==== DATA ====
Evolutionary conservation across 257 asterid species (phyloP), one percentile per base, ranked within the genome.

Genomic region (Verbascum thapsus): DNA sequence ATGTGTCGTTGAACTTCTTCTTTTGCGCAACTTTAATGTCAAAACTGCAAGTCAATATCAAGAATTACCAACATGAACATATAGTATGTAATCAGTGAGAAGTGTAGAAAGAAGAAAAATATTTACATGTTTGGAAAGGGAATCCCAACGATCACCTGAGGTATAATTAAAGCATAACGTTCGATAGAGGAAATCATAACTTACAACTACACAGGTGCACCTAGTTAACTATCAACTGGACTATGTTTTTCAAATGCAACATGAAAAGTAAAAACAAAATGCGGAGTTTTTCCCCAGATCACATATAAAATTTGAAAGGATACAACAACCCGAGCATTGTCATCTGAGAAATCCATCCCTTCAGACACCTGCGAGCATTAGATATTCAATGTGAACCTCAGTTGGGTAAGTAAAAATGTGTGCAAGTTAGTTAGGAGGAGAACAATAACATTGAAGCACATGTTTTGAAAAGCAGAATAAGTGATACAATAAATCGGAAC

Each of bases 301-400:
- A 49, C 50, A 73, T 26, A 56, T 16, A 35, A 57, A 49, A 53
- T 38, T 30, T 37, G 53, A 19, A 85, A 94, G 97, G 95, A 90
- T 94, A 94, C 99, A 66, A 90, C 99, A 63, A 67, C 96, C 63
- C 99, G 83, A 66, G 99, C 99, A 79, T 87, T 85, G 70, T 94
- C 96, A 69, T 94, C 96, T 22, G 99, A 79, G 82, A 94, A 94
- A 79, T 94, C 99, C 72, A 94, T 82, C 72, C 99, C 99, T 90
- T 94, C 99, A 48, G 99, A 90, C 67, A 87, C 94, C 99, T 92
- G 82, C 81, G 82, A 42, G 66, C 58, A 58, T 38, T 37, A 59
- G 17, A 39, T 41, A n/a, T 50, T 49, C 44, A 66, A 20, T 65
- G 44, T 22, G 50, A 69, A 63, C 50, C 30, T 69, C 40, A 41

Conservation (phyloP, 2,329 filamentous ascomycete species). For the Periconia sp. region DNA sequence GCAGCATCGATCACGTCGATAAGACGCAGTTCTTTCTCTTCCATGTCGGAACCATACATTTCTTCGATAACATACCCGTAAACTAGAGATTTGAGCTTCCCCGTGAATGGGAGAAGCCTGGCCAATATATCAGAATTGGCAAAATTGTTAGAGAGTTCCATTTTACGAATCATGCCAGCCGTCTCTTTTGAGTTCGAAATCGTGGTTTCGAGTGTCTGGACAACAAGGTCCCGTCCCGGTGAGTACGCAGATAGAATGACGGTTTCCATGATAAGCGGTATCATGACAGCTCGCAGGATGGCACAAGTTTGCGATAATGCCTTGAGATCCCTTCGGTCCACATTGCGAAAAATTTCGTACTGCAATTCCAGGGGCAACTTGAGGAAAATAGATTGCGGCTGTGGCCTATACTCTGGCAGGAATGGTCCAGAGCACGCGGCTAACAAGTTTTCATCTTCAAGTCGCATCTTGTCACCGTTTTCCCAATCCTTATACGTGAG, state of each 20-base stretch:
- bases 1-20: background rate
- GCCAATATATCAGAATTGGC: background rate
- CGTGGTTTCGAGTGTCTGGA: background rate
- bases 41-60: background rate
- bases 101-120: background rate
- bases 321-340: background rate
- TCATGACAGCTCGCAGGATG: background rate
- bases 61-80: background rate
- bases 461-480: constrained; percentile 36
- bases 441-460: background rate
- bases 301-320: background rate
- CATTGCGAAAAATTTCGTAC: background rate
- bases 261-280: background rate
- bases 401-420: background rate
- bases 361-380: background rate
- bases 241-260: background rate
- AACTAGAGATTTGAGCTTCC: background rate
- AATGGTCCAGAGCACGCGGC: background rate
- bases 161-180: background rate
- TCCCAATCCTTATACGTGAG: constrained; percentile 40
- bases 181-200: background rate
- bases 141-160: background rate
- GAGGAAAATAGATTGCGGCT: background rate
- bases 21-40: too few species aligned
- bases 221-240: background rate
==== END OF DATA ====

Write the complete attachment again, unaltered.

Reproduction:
Evolutionary conservation across 257 asterid species (phyloP), one percentile per base, ranked within the genome.

Genomic region (Verbascum thapsus): DNA sequence ATGTGTCGTTGAACTTCTTCTTTTGCGCAACTTTAATGTCAAAACTGCAAGTCAATATCAAGAATTACCAACATGAACATATAGTATGTAATCAGTGAGAAGTGTAGAAAGAAGAAAAATATTTACATGTTTGGAAAGGGAATCCCAACGATCACCTGAGGTATAATTAAAGCATAACGTTCGATAGAGGAAATCATAACTTACAACTACACAGGTGCACCTAGTTAACTATCAACTGGACTATGTTTTTCAAATGCAACATGAAAAGTAAAAACAAAATGCGGAGTTTTTCCCCAGATCACATATAAAATTTGAAAGGATACAACAACCCGAGCATTGTCATCTGAGAAATCCATCCCTTCAGACACCTGCGAGCATTAGATATTCAATGTGAACCTCAGTTGGGTAAGTAAAAATGTGTGCAAGTTAGTTAGGAGGAGAACAATAACATTGAAGCACATGTTTTGAAAAGCAGAATAAGTGATACAATAAATCGGAAC

Each of bases 301-400:
- A 49, C 50, A 73, T 26, A 56, T 16, A 35, A 57, A 49, A 53
- T 38, T 30, T 37, G 53, A 19, A 85, A 94, G 97, G 95, A 90
- T 94, A 94, C 99, A 66, A 90, C 99, A 63, A 67, C 96, C 63
- C 99, G 83, A 66, G 99, C 99, A 79, T 87, T 85, G 70, T 94
- C 96, A 69, T 94, C 96, T 22, G 99, A 79, G 82, A 94, A 94
- A 79, T 94, C 99, C 72, A 94, T 82, C 72, C 99, C 99, T 90
- T 94, C 99, A 48, G 99, A 90, C 67, A 87, C 94, C 99, T 92
- G 82, C 81, G 82, A 42, G 66, C 58, A 58, T 38, T 37, A 59
- G 17, A 39, T 41, A n/a, T 50, T 49, C 44, A 66, A 20, T 65
- G 44, T 22, G 50, A 69, A 63, C 50, C 30, T 69, C 40, A 41

Conservation (phyloP, 2,329 filamentous ascomycete species). For the Periconia sp. region DNA sequence GCAGCATCGATCACGTCGATAAGACGCAGTTCTTTCTCTTCCATGTCGGAACCATACATTTCTTCGATAACATACCCGTAAACTAGAGATTTGAGCTTCCCCGTGAATGGGAGAAGCCTGGCCAATATATCAGAATTGGCAAAATTGTTAGAGAGTTCCATTTTACGAATCATGCCAGCCGTCTCTTTTGAGTTCGAAATCGTGGTTTCGAGTGTCTGGACAACAAGGTCCCGTCCCGGTGAGTACGCAGATAGAATGACGGTTTCCATGATAAGCGGTATCATGACAGCTCGCAGGATGGCACAAGTTTGCGATAATGCCTTGAGATCCCTTCGGTCCACATTGCGAAAAATTTCGTACTGCAATTCCAGGGGCAACTTGAGGAAAATAGATTGCGGCTGTGGCCTATACTCTGGCAGGAATGGTCCAGAGCACGCGGCTAACAAGTTTTCATCTTCAAGTCGCATCTTGTCACCGTTTTCCCAATCCTTATACGTGAG, state of each 20-base stretch:
- bases 1-20: background rate
- GCCAATATATCAGAATTGGC: background rate
- CGTGGTTTCGAGTGTCTGGA: background rate
- bases 41-60: background rate
- bases 101-120: background rate
- bases 321-340: background rate
- TCATGACAGCTCGCAGGATG: background rate
- bases 61-80: background rate
- bases 461-480: constrained; percentile 36
- bases 441-460: background rate
- bases 301-320: background rate
- CATTGCGAAAAATTTCGTAC: background rate
- bases 261-280: background rate
- bases 401-420: background rate
- bases 361-380: background rate
- bases 241-260: background rate
- AACTAGAGATTTGAGCTTCC: background rate
- AATGGTCCAGAGCACGCGGC: background rate
- bases 161-180: background rate
- TCCCAATCCTTATACGTGAG: constrained; percentile 40
- bases 181-200: background rate
- bases 141-160: background rate
- GAGGAAAATAGATTGCGGCT: background rate
- bases 21-40: too few species aligned
- bases 221-240: background rate